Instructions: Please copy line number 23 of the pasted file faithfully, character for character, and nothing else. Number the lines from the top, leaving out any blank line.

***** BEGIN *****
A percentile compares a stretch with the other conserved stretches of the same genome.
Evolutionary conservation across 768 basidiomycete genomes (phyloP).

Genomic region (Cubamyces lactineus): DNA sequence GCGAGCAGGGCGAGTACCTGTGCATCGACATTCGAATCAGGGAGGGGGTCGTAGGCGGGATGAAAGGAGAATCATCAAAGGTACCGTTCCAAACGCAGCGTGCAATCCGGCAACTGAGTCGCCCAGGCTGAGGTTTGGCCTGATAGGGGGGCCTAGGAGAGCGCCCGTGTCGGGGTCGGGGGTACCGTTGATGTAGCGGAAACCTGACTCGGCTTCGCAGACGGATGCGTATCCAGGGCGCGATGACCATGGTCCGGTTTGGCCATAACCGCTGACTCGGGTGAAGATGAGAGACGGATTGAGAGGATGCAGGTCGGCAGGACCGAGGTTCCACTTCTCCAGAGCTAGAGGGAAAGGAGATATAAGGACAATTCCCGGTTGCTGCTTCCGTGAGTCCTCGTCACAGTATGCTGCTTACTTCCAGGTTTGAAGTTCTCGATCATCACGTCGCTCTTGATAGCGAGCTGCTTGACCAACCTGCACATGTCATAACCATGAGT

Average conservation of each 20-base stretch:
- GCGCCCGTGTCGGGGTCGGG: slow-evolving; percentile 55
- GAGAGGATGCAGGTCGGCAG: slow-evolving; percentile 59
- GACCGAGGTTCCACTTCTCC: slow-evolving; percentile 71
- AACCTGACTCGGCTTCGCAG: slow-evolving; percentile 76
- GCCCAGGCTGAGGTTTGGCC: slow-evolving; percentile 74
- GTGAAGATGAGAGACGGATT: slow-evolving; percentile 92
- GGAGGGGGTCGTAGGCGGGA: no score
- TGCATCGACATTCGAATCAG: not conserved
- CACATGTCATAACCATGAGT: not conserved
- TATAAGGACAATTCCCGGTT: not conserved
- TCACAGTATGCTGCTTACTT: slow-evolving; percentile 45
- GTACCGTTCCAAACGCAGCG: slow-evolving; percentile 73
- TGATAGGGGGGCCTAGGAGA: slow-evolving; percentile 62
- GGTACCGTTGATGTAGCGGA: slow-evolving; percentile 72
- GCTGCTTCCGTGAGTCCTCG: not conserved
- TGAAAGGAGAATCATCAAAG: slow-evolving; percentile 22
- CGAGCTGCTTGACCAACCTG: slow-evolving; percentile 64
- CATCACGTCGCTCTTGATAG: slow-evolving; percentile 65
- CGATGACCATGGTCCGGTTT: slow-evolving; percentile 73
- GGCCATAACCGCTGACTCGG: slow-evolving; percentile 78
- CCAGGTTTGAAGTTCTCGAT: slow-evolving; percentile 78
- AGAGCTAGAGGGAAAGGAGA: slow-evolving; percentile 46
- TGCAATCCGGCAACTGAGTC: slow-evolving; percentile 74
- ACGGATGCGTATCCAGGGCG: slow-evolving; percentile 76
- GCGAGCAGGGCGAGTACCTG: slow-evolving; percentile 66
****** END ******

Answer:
- CGATGACCATGGTCCGGTTT: slow-evolving; percentile 73